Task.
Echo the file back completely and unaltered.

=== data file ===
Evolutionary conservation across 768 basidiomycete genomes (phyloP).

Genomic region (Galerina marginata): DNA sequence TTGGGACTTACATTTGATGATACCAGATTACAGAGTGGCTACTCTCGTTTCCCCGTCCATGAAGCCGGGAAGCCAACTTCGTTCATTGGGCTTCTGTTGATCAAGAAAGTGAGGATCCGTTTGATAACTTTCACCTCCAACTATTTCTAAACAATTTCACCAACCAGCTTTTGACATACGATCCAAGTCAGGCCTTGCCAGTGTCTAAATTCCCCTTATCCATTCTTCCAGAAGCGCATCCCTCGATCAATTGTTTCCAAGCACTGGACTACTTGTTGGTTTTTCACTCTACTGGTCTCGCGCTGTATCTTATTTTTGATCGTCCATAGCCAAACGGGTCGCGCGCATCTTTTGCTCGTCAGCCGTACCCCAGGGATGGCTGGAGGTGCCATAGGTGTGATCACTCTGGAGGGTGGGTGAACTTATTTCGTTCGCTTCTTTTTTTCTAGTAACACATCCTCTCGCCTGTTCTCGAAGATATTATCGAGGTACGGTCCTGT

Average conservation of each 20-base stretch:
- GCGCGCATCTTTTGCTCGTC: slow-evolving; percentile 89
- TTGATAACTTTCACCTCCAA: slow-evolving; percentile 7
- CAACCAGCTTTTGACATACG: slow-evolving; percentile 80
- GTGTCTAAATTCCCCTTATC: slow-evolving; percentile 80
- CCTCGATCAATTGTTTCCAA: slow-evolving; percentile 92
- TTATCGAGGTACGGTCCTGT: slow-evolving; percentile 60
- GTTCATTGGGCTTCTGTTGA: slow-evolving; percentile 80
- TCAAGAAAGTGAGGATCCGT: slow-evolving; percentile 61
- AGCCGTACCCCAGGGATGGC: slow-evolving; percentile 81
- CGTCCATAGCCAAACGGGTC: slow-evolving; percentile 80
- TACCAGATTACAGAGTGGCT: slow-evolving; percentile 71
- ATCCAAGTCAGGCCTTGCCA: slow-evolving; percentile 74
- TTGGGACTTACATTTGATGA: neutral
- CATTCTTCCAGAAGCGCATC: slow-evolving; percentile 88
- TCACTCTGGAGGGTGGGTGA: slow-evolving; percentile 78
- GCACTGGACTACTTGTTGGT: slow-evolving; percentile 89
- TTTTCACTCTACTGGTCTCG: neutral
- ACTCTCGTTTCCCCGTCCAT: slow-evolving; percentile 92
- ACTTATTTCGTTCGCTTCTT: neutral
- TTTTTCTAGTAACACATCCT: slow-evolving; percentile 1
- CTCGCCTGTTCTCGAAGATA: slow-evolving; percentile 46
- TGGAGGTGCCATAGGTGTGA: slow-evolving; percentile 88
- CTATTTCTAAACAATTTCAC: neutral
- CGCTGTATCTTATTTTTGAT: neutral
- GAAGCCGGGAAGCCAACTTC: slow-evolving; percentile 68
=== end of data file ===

Evolutionary conservation across 768 basidiomycete genomes (phyloP).

Genomic region (Galerina marginata): DNA sequence TTGGGACTTACATTTGATGATACCAGATTACAGAGTGGCTACTCTCGTTTCCCCGTCCATGAAGCCGGGAAGCCAACTTCGTTCATTGGGCTTCTGTTGATCAAGAAAGTGAGGATCCGTTTGATAACTTTCACCTCCAACTATTTCTAAACAATTTCACCAACCAGCTTTTGACATACGATCCAAGTCAGGCCTTGCCAGTGTCTAAATTCCCCTTATCCATTCTTCCAGAAGCGCATCCCTCGATCAATTGTTTCCAAGCACTGGACTACTTGTTGGTTTTTCACTCTACTGGTCTCGCGCTGTATCTTATTTTTGATCGTCCATAGCCAAACGGGTCGCGCGCATCTTTTGCTCGTCAGCCGTACCCCAGGGATGGCTGGAGGTGCCATAGGTGTGATCACTCTGGAGGGTGGGTGAACTTATTTCGTTCGCTTCTTTTTTTCTAGTAACACATCCTCTCGCCTGTTCTCGAAGATATTATCGAGGTACGGTCCTGT

Average conservation of each 20-base stretch:
- GCGCGCATCTTTTGCTCGTC: slow-evolving; percentile 89
- TTGATAACTTTCACCTCCAA: slow-evolving; percentile 7
- CAACCAGCTTTTGACATACG: slow-evolving; percentile 80
- GTGTCTAAATTCCCCTTATC: slow-evolving; percentile 80
- CCTCGATCAATTGTTTCCAA: slow-evolving; percentile 92
- TTATCGAGGTACGGTCCTGT: slow-evolving; percentile 60
- GTTCATTGGGCTTCTGTTGA: slow-evolving; percentile 80
- TCAAGAAAGTGAGGATCCGT: slow-evolving; percentile 61
- AGCCGTACCCCAGGGATGGC: slow-evolving; percentile 81
- CGTCCATAGCCAAACGGGTC: slow-evolving; percentile 80
- TACCAGATTACAGAGTGGCT: slow-evolving; percentile 71
- ATCCAAGTCAGGCCTTGCCA: slow-evolving; percentile 74
- TTGGGACTTACATTTGATGA: neutral
- CATTCTTCCAGAAGCGCATC: slow-evolving; percentile 88
- TCACTCTGGAGGGTGGGTGA: slow-evolving; percentile 78
- GCACTGGACTACTTGTTGGT: slow-evolving; percentile 89
- TTTTCACTCTACTGGTCTCG: neutral
- ACTCTCGTTTCCCCGTCCAT: slow-evolving; percentile 92
- ACTTATTTCGTTCGCTTCTT: neutral
- TTTTTCTAGTAACACATCCT: slow-evolving; percentile 1
- CTCGCCTGTTCTCGAAGATA: slow-evolving; percentile 46
- TGGAGGTGCCATAGGTGTGA: slow-evolving; percentile 88
- CTATTTCTAAACAATTTCAC: neutral
- CGCTGTATCTTATTTTTGAT: neutral
- GAAGCCGGGAAGCCAACTTC: slow-evolving; percentile 68